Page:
Clusters include the Ilembe Cluster to revive Isithebe by focusing on renewable energy (wind, solar and biofuel); the uMgungundlovu cluster to revive the leather industry; the agro-processing cluster in Zululand; and a timber and wood products cluster in Sisonke.
The agricultural potential of KZN, its diverse topography, climate and soil virtually make this province a ‘world-in-one’, yet its potential is under-utilised. SA continues to be a net importer of poultry meat, equating to 4,3 million birds per week, each year. If SA was to substitute 50% of current imports with local production, more than 10 000 jobs could be created. The same can be said for dairy, eggs, dry beans, vegetables and cut flowers.
We have the potential and expertise to produce more to meet local demand and to export to all markets, focusing more on Africa, BRICS partners and the Middle East. The MEC has been directed to develop a strategy and implementation plan, forming partnerships with existing exporters and South African retailers. Small and emerging farmers will be linked with existing established exporters.
Capacity building through technical training, entrepreneurial development, production and marketing skills will be an important component of the strategy. A commodity think-tank in the form of the industry cluster will be established to drive the strategy.
Communal farmers in KZN possess 55% of the total beef and 74% of goat stock. In October 2010, Cabinet approved the KZN Livestock Strategy which envisages an increase in production by communal farmers from the current 18 000t of red meat per annum to 75 000t by 2017/18. That is an additional income of R2,5 billion per annum. Commercial farmers will increase production from 45 000t/annum to 60 000t/annum over the same period.
To push back the frontiers of poverty, the small farmer mechanisation programme has been boosted, with more than 300 tractors already distributed to all districts. An additional 200 tractors will be bought this financial year. This will increase the land cultivated this year from 23 331ha to a targeted 36 000ha next year. Investors wish to partner with us and farmers in a variety of agricultural ventures.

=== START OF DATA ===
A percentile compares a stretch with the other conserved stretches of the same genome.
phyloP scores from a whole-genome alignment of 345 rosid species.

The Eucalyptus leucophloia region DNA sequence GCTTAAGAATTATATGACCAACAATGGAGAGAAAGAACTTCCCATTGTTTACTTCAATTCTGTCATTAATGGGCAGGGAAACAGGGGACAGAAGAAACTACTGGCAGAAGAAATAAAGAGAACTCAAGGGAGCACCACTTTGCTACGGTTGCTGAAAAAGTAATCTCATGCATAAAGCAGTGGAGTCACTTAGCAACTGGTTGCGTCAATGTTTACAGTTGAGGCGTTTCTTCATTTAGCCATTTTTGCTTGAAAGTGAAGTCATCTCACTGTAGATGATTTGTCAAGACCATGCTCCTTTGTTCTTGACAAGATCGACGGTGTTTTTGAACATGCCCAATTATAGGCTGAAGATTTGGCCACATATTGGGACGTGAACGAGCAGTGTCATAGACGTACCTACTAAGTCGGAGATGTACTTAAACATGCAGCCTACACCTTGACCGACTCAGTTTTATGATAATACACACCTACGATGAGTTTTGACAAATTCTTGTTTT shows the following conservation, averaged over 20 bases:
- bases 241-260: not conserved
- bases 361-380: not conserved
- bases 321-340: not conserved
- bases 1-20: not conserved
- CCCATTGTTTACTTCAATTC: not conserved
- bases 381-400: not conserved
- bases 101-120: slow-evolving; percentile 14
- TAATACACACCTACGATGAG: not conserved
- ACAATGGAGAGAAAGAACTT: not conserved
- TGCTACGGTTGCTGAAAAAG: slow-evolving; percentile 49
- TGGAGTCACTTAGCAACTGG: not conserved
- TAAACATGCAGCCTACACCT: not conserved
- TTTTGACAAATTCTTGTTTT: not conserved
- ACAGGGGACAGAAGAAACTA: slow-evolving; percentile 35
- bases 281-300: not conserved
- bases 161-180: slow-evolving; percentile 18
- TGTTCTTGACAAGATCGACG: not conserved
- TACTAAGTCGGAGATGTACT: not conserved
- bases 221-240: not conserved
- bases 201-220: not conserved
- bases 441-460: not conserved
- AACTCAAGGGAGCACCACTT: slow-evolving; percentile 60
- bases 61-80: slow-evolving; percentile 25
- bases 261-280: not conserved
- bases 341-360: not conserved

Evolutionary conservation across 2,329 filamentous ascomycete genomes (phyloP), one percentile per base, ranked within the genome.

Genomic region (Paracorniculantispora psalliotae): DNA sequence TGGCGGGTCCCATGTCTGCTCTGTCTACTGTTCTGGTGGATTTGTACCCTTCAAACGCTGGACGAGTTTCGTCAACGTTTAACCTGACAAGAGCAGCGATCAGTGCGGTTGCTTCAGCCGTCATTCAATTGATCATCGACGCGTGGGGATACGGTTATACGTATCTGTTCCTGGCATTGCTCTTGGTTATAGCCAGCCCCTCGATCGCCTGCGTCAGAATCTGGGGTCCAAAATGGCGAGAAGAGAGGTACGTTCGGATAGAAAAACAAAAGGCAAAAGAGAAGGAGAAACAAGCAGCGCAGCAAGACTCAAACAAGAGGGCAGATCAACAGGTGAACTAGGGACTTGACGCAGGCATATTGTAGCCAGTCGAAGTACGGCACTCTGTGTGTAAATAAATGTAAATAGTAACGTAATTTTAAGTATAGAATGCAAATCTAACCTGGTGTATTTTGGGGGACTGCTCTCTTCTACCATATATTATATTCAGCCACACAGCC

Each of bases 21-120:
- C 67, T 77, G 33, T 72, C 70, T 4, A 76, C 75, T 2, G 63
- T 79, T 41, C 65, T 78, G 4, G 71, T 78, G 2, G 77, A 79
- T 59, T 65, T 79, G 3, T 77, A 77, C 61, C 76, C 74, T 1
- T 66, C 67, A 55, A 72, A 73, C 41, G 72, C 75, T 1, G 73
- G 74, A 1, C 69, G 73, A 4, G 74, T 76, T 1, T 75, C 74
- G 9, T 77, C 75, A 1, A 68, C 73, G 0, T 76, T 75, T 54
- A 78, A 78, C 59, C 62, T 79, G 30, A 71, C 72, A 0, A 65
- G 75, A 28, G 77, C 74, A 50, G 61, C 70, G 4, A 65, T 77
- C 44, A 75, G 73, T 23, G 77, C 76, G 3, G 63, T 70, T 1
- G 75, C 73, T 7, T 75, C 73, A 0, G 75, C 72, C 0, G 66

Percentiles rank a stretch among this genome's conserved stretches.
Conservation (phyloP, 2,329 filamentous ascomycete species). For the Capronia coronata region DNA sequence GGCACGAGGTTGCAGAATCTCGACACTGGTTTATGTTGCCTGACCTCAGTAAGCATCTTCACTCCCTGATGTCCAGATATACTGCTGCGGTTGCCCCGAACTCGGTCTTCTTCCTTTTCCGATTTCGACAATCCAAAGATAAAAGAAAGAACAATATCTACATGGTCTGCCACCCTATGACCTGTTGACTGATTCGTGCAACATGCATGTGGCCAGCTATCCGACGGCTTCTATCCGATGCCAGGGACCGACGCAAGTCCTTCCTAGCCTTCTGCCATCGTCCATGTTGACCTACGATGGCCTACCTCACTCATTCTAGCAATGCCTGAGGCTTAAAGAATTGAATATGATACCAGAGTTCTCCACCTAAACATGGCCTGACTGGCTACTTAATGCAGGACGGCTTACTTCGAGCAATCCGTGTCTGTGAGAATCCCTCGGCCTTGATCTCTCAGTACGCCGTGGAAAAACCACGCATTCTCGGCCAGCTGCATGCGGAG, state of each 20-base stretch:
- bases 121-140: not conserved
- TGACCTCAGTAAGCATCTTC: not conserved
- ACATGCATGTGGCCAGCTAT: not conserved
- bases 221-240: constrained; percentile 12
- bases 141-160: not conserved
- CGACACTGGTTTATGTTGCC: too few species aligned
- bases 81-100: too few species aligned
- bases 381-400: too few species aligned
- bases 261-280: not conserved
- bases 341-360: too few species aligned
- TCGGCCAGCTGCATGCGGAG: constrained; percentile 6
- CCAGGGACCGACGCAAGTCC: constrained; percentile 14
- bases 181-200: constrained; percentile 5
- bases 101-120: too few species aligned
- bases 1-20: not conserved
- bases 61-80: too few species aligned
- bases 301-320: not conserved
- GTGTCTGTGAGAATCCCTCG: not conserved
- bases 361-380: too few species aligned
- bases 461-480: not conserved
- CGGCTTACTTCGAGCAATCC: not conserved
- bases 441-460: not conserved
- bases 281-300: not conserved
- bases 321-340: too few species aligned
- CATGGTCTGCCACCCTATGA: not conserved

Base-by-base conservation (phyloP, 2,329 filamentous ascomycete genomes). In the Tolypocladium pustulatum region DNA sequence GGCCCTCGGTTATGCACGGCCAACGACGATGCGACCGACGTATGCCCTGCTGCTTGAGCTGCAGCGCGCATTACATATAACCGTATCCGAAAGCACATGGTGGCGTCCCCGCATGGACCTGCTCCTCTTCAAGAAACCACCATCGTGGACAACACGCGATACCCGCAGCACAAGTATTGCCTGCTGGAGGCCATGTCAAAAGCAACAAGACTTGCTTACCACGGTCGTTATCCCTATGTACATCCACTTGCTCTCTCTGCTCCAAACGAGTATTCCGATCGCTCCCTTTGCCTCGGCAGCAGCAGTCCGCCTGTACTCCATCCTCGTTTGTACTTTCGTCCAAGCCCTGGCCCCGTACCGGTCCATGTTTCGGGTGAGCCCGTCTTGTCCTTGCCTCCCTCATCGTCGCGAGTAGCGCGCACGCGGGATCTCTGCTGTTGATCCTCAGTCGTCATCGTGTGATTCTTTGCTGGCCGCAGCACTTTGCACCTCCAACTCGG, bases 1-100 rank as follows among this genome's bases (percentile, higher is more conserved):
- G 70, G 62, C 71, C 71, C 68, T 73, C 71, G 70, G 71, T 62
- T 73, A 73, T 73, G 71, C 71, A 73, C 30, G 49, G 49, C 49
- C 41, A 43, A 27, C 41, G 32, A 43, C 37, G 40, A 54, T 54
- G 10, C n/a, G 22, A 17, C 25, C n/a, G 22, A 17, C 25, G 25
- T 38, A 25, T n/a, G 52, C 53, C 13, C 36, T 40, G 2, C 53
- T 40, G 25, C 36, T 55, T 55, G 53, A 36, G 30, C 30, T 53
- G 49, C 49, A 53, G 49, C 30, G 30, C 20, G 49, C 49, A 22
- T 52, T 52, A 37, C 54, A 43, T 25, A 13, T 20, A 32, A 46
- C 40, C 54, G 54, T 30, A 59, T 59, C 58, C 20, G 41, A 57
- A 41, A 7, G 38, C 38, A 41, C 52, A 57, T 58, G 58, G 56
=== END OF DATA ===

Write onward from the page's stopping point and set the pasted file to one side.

These projects include chicory production in Weenen under irrigation in partnership with Nestlé; beef and dairy production and the Midlands Ultra High Temperature treatment of milk initiative, dry bean and pulse/lentil production in Jikijela and Tugela Estates; Masibambisane Agricultural Project and Inkandla Smart Centre Development Project; fresh vegetable and fruit production in the Midlands Vegetable Cluster (Craigieburn, Muden and Weenen) and Makhathini Irrigation Scheme (15 000ha under irrigation); and AgriParks and cut flower production in Msunduzi, eThekwini, Ugu and iLembe.
Contact Dr Zweli Mkhize on 033 341 3329 or email email@example.com
The views expressed in our weekly opinion piece do not necessarily reflect those of Farmer’s Weekly.
Paris’ flagship farming project is nearing completion, with the city preparing to become home to one of the world’s largest…
A farm can only produce according to its potential and what’s invested in it, says Roelof Bezuidenhout.
These aggressive insects can cause painful stings in humans and horses. Dr Mac provides some useful tips on treating your…
It has been estimated that as much as 1 000ha of farmland near the town of Alma in Limpopo have…
While the traceability of retail items in the consumer goods industry has been in place for some time, the industry…
Livestock owners are being urged to vaccinate livestock proactively against vector-borne diseases such as Rift Valley fever (RVF), rather than…